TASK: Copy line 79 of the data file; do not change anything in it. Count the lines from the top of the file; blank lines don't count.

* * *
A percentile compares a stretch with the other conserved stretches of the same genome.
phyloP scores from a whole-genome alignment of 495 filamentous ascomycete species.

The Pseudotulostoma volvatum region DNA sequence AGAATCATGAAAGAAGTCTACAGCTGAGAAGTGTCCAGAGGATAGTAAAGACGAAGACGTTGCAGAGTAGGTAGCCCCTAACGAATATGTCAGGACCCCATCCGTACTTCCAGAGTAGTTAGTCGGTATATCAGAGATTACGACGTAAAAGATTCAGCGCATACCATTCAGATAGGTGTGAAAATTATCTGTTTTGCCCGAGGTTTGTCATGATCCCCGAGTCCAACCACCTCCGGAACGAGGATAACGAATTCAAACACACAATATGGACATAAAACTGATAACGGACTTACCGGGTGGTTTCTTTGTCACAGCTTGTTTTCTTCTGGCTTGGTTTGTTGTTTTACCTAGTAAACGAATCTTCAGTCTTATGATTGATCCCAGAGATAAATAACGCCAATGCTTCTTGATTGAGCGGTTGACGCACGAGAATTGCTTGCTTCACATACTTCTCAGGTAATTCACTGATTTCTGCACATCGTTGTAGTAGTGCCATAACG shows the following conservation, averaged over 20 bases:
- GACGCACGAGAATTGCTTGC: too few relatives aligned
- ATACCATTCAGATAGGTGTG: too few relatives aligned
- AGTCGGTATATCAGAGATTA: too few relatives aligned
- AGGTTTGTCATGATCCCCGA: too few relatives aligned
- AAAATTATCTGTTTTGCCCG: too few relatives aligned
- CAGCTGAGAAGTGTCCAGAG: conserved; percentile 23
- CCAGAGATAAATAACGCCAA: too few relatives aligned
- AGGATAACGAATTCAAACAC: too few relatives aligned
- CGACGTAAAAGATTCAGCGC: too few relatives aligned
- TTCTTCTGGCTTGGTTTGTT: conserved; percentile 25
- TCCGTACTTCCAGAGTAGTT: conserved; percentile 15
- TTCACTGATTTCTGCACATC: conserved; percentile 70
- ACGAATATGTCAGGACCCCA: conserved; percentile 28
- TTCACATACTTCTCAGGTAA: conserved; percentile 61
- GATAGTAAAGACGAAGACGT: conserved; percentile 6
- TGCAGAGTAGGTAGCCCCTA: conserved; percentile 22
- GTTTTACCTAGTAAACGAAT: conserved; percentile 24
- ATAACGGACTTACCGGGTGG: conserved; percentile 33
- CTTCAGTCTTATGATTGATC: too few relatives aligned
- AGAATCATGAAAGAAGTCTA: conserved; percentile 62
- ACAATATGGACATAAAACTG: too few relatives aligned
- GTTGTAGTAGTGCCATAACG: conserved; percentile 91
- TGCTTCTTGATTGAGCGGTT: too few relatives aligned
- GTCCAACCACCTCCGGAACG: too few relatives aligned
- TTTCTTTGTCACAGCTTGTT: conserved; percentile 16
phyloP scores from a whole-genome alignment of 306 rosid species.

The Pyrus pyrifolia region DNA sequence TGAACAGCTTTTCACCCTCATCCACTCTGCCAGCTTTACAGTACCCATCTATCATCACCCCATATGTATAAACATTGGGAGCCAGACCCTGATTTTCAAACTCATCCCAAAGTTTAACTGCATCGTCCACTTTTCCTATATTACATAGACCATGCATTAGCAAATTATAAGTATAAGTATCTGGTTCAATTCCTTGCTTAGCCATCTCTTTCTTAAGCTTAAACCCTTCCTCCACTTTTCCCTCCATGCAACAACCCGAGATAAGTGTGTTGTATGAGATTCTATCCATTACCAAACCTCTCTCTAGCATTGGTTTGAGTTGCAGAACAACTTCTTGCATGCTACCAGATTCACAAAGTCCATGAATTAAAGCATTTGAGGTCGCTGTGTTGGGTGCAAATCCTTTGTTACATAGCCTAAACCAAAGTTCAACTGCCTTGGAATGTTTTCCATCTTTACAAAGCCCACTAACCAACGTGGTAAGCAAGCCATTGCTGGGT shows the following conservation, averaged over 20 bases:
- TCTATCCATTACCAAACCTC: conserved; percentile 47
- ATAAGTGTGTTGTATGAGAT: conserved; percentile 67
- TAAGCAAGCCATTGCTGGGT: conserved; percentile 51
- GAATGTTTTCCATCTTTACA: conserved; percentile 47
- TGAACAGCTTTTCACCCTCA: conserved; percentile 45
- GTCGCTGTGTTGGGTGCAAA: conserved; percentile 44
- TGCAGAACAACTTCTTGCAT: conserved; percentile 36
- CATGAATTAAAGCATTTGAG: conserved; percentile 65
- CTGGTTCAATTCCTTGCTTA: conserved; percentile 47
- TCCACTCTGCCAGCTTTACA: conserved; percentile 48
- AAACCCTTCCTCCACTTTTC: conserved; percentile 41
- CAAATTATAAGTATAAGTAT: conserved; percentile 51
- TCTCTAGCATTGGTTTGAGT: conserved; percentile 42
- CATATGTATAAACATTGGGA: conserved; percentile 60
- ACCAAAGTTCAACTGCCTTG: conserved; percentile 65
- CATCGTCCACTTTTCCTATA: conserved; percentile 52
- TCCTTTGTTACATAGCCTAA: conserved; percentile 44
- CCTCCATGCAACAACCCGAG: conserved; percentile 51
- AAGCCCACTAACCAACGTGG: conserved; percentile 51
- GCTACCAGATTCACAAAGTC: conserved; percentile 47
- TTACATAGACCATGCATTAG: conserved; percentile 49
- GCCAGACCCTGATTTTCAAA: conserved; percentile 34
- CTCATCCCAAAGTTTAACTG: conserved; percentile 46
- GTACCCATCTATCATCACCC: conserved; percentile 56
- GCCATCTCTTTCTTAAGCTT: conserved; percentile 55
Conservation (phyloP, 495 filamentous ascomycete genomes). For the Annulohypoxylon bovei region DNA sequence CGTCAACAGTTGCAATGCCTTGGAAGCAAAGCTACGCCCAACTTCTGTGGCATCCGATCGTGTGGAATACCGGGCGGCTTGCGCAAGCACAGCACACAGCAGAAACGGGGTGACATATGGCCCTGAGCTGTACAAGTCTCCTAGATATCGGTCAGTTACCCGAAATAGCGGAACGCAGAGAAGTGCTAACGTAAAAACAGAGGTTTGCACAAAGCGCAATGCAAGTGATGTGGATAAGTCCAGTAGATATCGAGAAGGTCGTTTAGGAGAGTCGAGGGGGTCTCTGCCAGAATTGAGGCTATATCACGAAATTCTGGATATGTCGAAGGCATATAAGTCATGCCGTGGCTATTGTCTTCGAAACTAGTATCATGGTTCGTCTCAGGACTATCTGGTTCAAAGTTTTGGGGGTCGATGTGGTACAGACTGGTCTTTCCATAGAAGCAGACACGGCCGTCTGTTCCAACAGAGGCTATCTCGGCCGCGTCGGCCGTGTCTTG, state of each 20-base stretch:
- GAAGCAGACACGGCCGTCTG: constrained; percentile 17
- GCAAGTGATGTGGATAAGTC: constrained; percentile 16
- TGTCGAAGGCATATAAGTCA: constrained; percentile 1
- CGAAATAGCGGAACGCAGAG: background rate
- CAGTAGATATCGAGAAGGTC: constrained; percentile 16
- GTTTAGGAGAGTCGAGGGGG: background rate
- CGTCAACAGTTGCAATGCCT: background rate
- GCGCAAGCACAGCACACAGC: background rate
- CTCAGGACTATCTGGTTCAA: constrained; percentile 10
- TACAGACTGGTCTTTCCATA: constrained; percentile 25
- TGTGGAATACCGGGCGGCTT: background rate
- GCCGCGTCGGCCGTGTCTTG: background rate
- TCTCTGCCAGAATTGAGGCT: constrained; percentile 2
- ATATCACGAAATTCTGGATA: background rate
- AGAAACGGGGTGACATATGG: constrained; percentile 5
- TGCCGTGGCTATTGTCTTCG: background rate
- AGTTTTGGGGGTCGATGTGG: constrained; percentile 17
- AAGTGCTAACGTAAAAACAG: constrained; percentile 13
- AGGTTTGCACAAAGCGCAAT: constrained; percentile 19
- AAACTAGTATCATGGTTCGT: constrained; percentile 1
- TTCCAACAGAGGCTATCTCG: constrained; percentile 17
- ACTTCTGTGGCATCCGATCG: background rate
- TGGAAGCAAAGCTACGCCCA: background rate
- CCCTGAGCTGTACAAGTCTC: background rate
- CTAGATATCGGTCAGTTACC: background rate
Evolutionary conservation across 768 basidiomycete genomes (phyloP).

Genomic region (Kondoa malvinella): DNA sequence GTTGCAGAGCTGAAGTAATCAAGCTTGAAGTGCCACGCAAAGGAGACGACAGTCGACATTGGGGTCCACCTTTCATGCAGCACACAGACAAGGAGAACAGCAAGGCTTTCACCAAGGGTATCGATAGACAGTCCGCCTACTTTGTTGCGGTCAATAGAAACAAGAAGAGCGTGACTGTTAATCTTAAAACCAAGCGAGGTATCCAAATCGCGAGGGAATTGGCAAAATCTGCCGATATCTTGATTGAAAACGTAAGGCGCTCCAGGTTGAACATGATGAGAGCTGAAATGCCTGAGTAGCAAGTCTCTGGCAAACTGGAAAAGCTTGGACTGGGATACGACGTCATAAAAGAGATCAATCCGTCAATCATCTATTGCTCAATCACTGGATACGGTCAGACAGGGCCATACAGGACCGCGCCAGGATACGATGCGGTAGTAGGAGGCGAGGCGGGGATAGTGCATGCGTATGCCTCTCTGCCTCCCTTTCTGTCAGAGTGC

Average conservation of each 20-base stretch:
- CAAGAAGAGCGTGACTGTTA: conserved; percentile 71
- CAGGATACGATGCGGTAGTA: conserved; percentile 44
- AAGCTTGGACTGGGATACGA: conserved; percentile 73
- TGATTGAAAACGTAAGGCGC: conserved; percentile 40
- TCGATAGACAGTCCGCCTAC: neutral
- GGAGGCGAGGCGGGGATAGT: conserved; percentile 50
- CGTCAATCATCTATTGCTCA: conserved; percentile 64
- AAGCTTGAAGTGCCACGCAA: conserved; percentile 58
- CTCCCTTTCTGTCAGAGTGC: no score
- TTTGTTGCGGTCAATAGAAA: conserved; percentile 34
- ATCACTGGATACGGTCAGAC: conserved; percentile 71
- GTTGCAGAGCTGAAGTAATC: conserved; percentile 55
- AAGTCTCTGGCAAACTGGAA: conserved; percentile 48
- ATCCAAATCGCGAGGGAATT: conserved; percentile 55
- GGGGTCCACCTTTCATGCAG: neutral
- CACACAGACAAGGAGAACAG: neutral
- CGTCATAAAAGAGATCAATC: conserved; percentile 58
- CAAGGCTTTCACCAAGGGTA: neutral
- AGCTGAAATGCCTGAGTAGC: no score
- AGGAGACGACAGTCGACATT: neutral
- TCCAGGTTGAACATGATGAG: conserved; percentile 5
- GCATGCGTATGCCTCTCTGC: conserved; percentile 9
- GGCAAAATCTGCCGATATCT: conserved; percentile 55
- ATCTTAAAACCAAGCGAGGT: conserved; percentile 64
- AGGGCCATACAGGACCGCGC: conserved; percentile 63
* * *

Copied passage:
- TGGAAGCAAAGCTACGCCCA: background rate